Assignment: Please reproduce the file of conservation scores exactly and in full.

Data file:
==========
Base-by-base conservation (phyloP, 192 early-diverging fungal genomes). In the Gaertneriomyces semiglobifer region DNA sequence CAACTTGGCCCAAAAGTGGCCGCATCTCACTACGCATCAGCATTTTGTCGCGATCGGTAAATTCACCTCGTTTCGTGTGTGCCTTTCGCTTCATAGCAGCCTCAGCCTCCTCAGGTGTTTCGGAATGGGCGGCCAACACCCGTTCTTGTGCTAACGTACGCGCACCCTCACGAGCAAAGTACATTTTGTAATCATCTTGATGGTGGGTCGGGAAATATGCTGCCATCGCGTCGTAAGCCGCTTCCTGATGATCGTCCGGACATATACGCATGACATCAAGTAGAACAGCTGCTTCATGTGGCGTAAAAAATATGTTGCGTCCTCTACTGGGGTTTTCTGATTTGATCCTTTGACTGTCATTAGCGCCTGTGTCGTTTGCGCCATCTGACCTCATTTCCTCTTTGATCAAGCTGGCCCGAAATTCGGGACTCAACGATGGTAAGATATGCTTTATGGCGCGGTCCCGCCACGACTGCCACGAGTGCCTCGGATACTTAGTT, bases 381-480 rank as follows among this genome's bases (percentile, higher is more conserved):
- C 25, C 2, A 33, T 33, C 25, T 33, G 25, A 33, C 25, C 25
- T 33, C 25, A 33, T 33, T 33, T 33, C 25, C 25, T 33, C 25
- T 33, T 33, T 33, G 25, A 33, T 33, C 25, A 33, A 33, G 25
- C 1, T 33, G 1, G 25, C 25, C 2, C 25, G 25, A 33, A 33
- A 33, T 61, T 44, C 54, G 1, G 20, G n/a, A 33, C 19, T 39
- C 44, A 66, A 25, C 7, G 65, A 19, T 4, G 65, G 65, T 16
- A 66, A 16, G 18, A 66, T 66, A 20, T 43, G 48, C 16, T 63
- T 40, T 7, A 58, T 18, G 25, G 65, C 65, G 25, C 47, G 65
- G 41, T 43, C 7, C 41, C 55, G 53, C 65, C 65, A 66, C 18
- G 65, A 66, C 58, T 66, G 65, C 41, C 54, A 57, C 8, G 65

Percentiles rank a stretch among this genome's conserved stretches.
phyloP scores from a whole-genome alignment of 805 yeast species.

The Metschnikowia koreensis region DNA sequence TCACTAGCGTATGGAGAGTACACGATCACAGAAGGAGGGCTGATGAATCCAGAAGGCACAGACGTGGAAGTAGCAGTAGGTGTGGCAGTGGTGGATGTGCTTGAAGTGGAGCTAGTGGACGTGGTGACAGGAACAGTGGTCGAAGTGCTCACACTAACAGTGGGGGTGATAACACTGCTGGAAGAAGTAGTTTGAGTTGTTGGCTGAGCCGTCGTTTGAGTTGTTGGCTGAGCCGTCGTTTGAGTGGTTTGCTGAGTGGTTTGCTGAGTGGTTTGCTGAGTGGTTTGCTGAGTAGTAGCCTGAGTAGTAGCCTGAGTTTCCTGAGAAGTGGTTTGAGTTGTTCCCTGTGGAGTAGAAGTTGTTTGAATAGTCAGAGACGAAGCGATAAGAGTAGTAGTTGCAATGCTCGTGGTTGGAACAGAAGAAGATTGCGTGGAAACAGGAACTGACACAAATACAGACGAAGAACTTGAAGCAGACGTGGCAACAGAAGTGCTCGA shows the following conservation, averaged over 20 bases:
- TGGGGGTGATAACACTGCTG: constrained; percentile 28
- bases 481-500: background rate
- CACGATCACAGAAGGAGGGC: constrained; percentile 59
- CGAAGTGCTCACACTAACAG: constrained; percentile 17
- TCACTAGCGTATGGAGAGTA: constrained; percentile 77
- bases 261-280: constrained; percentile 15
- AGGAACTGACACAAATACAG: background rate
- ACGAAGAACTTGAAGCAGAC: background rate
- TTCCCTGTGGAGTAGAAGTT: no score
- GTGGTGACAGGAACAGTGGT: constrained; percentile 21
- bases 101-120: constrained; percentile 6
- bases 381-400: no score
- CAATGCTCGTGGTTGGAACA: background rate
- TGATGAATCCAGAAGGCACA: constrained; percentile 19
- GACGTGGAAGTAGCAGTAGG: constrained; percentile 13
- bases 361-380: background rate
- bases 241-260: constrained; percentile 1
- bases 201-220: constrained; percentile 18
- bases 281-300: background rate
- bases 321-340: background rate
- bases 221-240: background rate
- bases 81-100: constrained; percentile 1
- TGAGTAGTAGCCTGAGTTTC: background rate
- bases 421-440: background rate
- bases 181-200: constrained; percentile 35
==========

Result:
Base-by-base conservation (phyloP, 192 early-diverging fungal genomes). In the Gaertneriomyces semiglobifer region DNA sequence CAACTTGGCCCAAAAGTGGCCGCATCTCACTACGCATCAGCATTTTGTCGCGATCGGTAAATTCACCTCGTTTCGTGTGTGCCTTTCGCTTCATAGCAGCCTCAGCCTCCTCAGGTGTTTCGGAATGGGCGGCCAACACCCGTTCTTGTGCTAACGTACGCGCACCCTCACGAGCAAAGTACATTTTGTAATCATCTTGATGGTGGGTCGGGAAATATGCTGCCATCGCGTCGTAAGCCGCTTCCTGATGATCGTCCGGACATATACGCATGACATCAAGTAGAACAGCTGCTTCATGTGGCGTAAAAAATATGTTGCGTCCTCTACTGGGGTTTTCTGATTTGATCCTTTGACTGTCATTAGCGCCTGTGTCGTTTGCGCCATCTGACCTCATTTCCTCTTTGATCAAGCTGGCCCGAAATTCGGGACTCAACGATGGTAAGATATGCTTTATGGCGCGGTCCCGCCACGACTGCCACGAGTGCCTCGGATACTTAGTT, bases 381-480 rank as follows among this genome's bases (percentile, higher is more conserved):
- C 25, C 2, A 33, T 33, C 25, T 33, G 25, A 33, C 25, C 25
- T 33, C 25, A 33, T 33, T 33, T 33, C 25, C 25, T 33, C 25
- T 33, T 33, T 33, G 25, A 33, T 33, C 25, A 33, A 33, G 25
- C 1, T 33, G 1, G 25, C 25, C 2, C 25, G 25, A 33, A 33
- A 33, T 61, T 44, C 54, G 1, G 20, G n/a, A 33, C 19, T 39
- C 44, A 66, A 25, C 7, G 65, A 19, T 4, G 65, G 65, T 16
- A 66, A 16, G 18, A 66, T 66, A 20, T 43, G 48, C 16, T 63
- T 40, T 7, A 58, T 18, G 25, G 65, C 65, G 25, C 47, G 65
- G 41, T 43, C 7, C 41, C 55, G 53, C 65, C 65, A 66, C 18
- G 65, A 66, C 58, T 66, G 65, C 41, C 54, A 57, C 8, G 65

Percentiles rank a stretch among this genome's conserved stretches.
phyloP scores from a whole-genome alignment of 805 yeast species.

The Metschnikowia koreensis region DNA sequence TCACTAGCGTATGGAGAGTACACGATCACAGAAGGAGGGCTGATGAATCCAGAAGGCACAGACGTGGAAGTAGCAGTAGGTGTGGCAGTGGTGGATGTGCTTGAAGTGGAGCTAGTGGACGTGGTGACAGGAACAGTGGTCGAAGTGCTCACACTAACAGTGGGGGTGATAACACTGCTGGAAGAAGTAGTTTGAGTTGTTGGCTGAGCCGTCGTTTGAGTTGTTGGCTGAGCCGTCGTTTGAGTGGTTTGCTGAGTGGTTTGCTGAGTGGTTTGCTGAGTGGTTTGCTGAGTAGTAGCCTGAGTAGTAGCCTGAGTTTCCTGAGAAGTGGTTTGAGTTGTTCCCTGTGGAGTAGAAGTTGTTTGAATAGTCAGAGACGAAGCGATAAGAGTAGTAGTTGCAATGCTCGTGGTTGGAACAGAAGAAGATTGCGTGGAAACAGGAACTGACACAAATACAGACGAAGAACTTGAAGCAGACGTGGCAACAGAAGTGCTCGA shows the following conservation, averaged over 20 bases:
- TGGGGGTGATAACACTGCTG: constrained; percentile 28
- bases 481-500: background rate
- CACGATCACAGAAGGAGGGC: constrained; percentile 59
- CGAAGTGCTCACACTAACAG: constrained; percentile 17
- TCACTAGCGTATGGAGAGTA: constrained; percentile 77
- bases 261-280: constrained; percentile 15
- AGGAACTGACACAAATACAG: background rate
- ACGAAGAACTTGAAGCAGAC: background rate
- TTCCCTGTGGAGTAGAAGTT: no score
- GTGGTGACAGGAACAGTGGT: constrained; percentile 21
- bases 101-120: constrained; percentile 6
- bases 381-400: no score
- CAATGCTCGTGGTTGGAACA: background rate
- TGATGAATCCAGAAGGCACA: constrained; percentile 19
- GACGTGGAAGTAGCAGTAGG: constrained; percentile 13
- bases 361-380: background rate
- bases 241-260: constrained; percentile 1
- bases 201-220: constrained; percentile 18
- bases 281-300: background rate
- bases 321-340: background rate
- bases 221-240: background rate
- bases 81-100: constrained; percentile 1
- TGAGTAGTAGCCTGAGTTTC: background rate
- bases 421-440: background rate
- bases 181-200: constrained; percentile 35